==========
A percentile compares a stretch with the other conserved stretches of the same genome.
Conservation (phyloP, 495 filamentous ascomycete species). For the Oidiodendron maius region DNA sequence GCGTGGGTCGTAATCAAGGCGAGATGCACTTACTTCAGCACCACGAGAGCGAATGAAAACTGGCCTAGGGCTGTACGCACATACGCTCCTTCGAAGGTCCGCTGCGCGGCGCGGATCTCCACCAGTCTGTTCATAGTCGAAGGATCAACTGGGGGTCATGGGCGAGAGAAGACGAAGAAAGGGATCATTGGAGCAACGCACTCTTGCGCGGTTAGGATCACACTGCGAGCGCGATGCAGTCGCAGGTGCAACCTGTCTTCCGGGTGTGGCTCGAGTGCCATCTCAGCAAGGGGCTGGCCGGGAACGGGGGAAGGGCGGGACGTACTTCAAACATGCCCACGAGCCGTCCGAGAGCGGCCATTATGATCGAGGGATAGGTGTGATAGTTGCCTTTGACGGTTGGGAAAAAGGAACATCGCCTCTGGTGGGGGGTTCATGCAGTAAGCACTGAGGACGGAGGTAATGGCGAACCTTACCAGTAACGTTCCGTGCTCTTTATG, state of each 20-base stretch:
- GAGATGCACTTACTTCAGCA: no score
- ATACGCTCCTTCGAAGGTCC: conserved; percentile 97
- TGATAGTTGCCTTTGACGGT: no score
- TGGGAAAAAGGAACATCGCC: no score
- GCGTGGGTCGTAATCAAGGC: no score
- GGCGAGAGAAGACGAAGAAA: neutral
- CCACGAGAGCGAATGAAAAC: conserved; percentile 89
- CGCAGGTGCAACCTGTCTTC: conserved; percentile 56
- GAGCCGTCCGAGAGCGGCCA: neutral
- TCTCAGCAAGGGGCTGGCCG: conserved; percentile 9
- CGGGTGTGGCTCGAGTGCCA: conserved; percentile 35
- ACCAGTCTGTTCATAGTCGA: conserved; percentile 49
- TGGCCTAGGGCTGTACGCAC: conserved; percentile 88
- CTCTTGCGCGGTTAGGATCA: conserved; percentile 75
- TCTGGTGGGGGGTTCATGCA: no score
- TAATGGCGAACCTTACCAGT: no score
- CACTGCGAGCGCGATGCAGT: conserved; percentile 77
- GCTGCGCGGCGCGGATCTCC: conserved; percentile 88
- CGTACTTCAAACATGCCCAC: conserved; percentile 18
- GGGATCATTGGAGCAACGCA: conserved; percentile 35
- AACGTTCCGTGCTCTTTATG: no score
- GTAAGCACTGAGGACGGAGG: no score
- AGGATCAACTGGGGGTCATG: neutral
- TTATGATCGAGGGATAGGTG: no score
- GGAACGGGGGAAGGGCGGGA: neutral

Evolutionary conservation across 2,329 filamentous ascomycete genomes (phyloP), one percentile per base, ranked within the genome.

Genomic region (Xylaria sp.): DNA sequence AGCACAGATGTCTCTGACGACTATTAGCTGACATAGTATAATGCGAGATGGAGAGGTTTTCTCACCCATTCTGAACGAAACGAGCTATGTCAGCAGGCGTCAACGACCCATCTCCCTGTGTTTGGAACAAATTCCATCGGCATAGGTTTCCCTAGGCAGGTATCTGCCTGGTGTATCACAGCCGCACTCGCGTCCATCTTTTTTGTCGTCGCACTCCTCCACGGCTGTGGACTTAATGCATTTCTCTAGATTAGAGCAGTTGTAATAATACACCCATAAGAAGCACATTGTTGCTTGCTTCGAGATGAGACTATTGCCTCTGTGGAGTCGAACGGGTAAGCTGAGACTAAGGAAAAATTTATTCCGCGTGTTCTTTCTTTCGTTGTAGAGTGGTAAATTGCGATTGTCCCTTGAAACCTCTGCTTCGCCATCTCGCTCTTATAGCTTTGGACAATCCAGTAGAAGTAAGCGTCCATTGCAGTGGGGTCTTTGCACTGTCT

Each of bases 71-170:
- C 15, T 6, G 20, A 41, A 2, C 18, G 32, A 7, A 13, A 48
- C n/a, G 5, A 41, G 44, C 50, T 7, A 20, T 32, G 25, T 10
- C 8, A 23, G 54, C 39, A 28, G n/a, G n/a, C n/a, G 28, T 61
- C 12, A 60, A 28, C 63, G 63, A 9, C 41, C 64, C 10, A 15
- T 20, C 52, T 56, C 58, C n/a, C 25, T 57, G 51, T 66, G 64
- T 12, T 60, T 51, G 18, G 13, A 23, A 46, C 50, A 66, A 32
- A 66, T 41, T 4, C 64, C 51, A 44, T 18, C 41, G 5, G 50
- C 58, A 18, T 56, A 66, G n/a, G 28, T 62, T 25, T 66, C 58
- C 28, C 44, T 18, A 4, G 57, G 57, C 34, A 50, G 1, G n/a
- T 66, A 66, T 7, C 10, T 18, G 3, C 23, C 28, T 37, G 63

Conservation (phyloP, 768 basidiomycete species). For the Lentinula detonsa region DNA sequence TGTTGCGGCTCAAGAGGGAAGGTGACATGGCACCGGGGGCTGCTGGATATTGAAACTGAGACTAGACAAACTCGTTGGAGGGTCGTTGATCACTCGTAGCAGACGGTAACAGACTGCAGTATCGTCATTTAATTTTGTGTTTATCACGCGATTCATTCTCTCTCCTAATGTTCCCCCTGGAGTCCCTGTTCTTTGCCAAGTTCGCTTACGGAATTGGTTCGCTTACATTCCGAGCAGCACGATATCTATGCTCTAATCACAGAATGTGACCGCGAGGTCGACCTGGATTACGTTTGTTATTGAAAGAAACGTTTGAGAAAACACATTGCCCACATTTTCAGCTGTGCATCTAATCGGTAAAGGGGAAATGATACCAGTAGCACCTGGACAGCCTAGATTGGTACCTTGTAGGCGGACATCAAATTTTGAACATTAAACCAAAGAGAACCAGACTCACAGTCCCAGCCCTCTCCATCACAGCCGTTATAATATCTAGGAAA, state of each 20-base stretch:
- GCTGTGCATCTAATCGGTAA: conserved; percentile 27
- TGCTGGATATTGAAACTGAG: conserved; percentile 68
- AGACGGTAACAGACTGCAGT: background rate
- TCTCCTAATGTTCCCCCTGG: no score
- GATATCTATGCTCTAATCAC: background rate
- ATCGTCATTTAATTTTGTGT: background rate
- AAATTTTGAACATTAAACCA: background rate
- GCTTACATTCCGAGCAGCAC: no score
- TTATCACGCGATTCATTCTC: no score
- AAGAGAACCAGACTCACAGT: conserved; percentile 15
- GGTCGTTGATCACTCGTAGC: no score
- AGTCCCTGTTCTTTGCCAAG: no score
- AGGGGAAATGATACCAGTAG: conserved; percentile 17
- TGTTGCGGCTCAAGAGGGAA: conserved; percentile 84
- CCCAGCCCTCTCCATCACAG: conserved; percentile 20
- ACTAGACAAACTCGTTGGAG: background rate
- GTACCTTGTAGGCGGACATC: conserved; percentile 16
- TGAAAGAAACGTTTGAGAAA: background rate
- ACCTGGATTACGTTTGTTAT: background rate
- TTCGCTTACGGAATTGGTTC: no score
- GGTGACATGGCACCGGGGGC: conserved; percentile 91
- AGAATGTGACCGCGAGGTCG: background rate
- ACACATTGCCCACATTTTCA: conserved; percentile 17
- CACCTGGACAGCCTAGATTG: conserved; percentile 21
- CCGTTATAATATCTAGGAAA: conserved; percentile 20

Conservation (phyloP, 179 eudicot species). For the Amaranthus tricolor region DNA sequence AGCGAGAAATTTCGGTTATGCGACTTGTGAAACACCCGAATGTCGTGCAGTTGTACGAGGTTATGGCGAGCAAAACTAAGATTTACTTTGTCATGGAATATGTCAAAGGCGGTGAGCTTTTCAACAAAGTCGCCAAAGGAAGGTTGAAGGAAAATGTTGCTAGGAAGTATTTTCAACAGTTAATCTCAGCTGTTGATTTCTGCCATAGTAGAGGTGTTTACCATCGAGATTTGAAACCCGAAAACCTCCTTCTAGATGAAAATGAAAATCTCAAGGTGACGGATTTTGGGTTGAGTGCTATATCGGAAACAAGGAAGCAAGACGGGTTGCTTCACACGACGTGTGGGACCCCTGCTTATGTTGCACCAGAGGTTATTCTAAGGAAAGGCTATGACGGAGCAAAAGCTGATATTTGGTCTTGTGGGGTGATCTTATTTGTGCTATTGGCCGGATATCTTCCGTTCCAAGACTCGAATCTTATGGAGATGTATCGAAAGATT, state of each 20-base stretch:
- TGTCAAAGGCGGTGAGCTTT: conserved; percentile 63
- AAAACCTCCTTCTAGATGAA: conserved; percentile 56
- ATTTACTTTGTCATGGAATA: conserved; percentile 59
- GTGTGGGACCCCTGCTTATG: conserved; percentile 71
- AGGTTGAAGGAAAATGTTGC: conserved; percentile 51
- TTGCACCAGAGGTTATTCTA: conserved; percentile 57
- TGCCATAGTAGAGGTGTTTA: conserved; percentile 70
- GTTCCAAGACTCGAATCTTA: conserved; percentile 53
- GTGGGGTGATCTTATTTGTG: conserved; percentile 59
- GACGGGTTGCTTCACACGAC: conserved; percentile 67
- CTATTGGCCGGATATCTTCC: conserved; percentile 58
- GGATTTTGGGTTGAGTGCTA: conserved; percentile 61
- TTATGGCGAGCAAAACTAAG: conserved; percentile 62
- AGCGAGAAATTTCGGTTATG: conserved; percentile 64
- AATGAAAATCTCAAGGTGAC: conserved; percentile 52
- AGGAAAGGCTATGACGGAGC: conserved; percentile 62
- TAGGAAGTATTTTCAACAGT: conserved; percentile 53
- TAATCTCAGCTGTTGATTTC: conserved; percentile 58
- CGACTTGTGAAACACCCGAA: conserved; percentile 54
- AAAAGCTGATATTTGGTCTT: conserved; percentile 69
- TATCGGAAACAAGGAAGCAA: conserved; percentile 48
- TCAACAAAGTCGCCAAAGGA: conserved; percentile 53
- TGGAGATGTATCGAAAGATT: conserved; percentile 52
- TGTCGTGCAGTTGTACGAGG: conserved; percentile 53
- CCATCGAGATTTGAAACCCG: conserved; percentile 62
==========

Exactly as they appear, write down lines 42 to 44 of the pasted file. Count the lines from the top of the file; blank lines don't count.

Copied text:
- GCTGTGCATCTAATCGGTAA: conserved; percentile 27
- TGCTGGATATTGAAACTGAG: conserved; percentile 68
- AGACGGTAACAGACTGCAGT: background rate